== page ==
What the heck is this GreenNh3

Point out news stories, on the net or in mainstream media, related to polywell fusion.

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zbarlici
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What the heck is this GreenNh3

Postby zbarlici » Thu Jan 24, 2019 1:47 am

Just saw it mentioned in a forum, thought i'd drop the link here for scrutiny.
Can i got some input please.
https://www.greennh3.com

A cucktube clip
https://youtu.be/h_a--dzr--o

paperburn1
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Re: What the heck is this GreenNh3

Postby paperburn1 » Thu Jan 24, 2019 3:48 am

duplicate
Last edited by paperburn1 on Fri Jan 25, 2019 3:08 pm, edited 1 time in total.
I am not a nuclear physicist, but play one on the internet.

paperburn1
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Re: What the heck is this GreenNh3

Postby paperburn1 » Thu Jan 24, 2019 2:58 pm

Anhydrous ammonia, used it on the farm for fertiliser, nasty stuff if you breath it. You are suppose to have special training to use it. Buying it bulk is about 25 cents a pound and about 5 pound to a gallon at 60 F'. You would need to burn about three times as much to get the efficiency as diesel and twice as much to equal propane.(if memory serves me correct) so it costs just as much to currently run on diesel, gasoline or propane. No cost savings at all. It is listed as a non flammable hazardous material for transport but it will burn. There is a reason why we do not use it for air conditioning or as fuel. when spilled it settles as a heavier than air gas until it has a chance to warm up just so it can screw you up. Anhydrous ammonia is a strong alkali that, when dissolved in water, readily reacts with copper, zinc, brass, and other alloys
Ammonia production depends on plentiful supplies of energy, predominantly natural gas. Ammonia is important for producing nitrogen fertilizer. It also has the potential to store and transport renewable energy. However, current ammonia production is very energy intensive—consuming 1 to 2 percent of world energy output. In addition, about 1.9 metric tons of carbon dioxide is produced for every metric ton of ammonia.


Anhydrous ammonia, a colorless gas with pungent, suffocating fumes, is used as an agricultural fertilizer and industrial refrigerant. When handled improperly, anhydrous ammonia can be immediately dangerous to life or health. Exposure to anhydrous ammonia is very dangerous because the gas is a hygroscopic compound that seeks moisture from the nearest source, which can be the moisture-laden tissue of the human body. ... Inhalation of anhydrous ammonia gas can cause a person's throat to swell shut, leading to suffocation. It is essential that all workers who use anhydrous ammonia wear the appropriate personal protective equipment (PPE), be equipped with necessary response supplies, and know how to respond in an emergency. PPE should include ventless goggles or a full-face shield, rubber gloves with long cuffs that can be rolled to catch drips, and a long-sleeved shirt. Non-rubber gloves made of ammonia-proof material are acceptable. Because contact lenses can trap the gas and become fused to the eye, it is recommended that individuals not wear contact lenses while working with anhydrous ammonia.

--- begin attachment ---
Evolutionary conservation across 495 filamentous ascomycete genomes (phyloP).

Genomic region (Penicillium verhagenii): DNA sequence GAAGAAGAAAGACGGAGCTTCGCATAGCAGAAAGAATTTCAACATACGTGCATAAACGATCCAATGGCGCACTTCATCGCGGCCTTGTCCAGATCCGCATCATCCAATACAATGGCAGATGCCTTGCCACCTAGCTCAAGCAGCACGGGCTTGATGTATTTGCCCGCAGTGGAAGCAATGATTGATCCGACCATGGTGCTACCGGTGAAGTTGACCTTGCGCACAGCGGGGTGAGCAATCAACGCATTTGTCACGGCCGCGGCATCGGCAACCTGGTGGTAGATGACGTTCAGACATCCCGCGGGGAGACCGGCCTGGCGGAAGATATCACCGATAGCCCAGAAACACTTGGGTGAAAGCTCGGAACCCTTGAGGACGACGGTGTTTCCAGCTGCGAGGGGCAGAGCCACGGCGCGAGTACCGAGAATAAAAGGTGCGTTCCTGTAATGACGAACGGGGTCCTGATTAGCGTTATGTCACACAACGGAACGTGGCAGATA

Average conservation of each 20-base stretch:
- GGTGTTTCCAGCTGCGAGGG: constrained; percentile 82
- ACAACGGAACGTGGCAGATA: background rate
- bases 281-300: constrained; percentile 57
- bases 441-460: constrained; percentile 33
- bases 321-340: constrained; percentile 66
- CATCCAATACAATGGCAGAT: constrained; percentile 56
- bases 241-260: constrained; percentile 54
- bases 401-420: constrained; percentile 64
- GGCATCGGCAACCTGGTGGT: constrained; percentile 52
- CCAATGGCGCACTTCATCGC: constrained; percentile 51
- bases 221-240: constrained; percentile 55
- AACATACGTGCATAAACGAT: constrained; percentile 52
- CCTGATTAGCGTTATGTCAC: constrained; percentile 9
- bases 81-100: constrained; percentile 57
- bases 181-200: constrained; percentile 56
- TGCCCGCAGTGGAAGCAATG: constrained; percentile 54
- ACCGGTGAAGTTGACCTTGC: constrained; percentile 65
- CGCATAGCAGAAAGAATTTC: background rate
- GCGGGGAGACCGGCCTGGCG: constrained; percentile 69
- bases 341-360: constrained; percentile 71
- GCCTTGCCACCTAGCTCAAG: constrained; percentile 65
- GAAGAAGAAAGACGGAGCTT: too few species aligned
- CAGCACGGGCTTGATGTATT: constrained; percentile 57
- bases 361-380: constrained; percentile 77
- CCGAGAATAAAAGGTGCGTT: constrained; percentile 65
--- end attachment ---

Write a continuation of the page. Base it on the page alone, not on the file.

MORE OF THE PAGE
In the event of an exposure emergency, the most important resource is an ample supply of clean water to begin flushing the eyes and skin. If you use a vehicle to transport anhydrous ammonia, you must carry a 5 gal. container of clean water. Each person working with anhydrous ammonia should carry a 6 to 8 fl. oz. squeeze bottle of water at all times for rapid response to an emergency.
Last edited by paperburn1 on Fri Jan 25, 2019 3:09 pm, edited 1 time in total.
I am not a nuclear physicist, but play one on the internet.

kurt9
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Re: What the heck is this GreenNh3

Postby kurt9 » Thu Jan 24, 2019 4:03 pm

Anhydrous Ammonia is also used in commercial refrigeration systems such as those in large grocery distribution centers. It is nasty stuff. Control systems for such stuff are equipped with leakage sensors that shut the system down and call emergency response teams automatically if a leak should occur. Ideally you want to use a "safety" PLC for the leak detection and management portion of the system. You can use a regular controller (i.e. Controllogix, S7-1500) for the rest of the system.

zbarlici
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Re: What the heck is this GreenNh3

Postby zbarlici » Sat Jan 26, 2019 12:37 am

Sorry bout the duplicate. Thanks for the info paper, Kurt.

...this polywell wait is really starting to irk me

cc
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Re: What the heck is this GreenNh3

Postby cc » Thu Jan 31, 2019 3:26 am

NH3 is not appreciably more or less dangerous than gasoline. It is considerably lighter than air, dissipates upward, and is difficult to ignite. It is fairly harmless at low concentrations, and the odor alone will drive people to a safe distance. There is more information at the NH3 Fuel Association, under "Why NH3?".